Wolfmother, Heartless Bastards

Led Zeppelin comparisons don't do either of these buzz bands good or justice. With Australia's Wolfmother (pictured), there's the small fact that they don't rock that hard, bluesy-ness and fuzz aside. The amiable yelp of singer-guitarist Andrew Stockdale is closer to the good-time wail of Chris Bell in Big Star than to any tender bat scream from Robert Plant or Ozzy—he could sing Leo Sayer songs. So the effect of would-be balls-out rock formalism such as Wolfmother's 2005 breakthrough "Woman" is anonymous camp. Maybe Stockdale suspected as much, because the new Cosmic Egg contains the seeds of a creative way out: "White Feather" is retro without being heavy, its harmonies evoking both Free's "All Right Now" and Boston's "More Than a Feeling" without copying either. Both Wolfmother and the Heartless Bastards are former trios stripped of two members to start over anew and expand around their singer-guitarist—"cosmic egg" refers to the singularity before the Big Bang. As it happens, Texas Ohioans the Heartless Bastards recorded their most back-chilling '00s punk-soul number, "Into the Open," with their previous lineup, but they nearly surpass it on several tracks across this year's third LP, The Mountain, the best being acoustic, with Erika Wennerstrom waxing as elemental about her hard-won optimism as Plant once did about his cock. With Thenewno2.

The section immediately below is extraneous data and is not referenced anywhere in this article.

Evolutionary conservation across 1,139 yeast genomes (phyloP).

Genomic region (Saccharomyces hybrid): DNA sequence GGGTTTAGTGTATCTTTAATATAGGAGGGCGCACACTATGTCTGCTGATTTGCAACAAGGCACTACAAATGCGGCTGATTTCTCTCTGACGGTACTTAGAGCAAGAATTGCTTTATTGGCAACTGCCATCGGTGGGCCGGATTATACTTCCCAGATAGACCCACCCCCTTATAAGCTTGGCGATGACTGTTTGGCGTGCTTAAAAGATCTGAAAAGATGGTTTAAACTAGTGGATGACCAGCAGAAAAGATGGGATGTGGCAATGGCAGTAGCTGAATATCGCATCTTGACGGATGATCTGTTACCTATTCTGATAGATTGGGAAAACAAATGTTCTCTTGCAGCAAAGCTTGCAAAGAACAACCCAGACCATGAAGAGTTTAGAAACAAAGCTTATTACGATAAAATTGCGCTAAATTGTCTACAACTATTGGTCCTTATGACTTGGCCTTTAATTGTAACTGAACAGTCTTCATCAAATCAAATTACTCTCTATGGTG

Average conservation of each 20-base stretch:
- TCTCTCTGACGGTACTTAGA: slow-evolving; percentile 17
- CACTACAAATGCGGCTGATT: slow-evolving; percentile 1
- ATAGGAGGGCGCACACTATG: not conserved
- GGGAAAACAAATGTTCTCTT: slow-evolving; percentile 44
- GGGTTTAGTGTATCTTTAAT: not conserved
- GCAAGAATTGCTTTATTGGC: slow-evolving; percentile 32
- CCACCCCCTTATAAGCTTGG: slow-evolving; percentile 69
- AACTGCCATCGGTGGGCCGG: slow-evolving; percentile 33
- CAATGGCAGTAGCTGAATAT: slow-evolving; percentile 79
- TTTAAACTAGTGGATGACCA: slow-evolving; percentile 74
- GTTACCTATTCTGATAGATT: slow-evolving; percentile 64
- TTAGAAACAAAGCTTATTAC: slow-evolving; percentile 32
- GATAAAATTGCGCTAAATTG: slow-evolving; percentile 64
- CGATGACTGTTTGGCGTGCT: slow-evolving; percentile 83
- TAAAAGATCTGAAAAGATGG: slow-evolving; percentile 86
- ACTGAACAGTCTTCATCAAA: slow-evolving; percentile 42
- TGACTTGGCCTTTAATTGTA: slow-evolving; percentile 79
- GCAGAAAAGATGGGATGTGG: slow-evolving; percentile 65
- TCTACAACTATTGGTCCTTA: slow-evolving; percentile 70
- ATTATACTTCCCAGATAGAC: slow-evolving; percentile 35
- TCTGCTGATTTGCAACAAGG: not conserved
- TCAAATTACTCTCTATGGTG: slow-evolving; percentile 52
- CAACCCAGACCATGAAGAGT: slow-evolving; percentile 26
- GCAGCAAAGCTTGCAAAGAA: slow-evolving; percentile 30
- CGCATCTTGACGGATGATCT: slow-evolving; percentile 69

Sat., Nov. 14, 7 p.m., 2009

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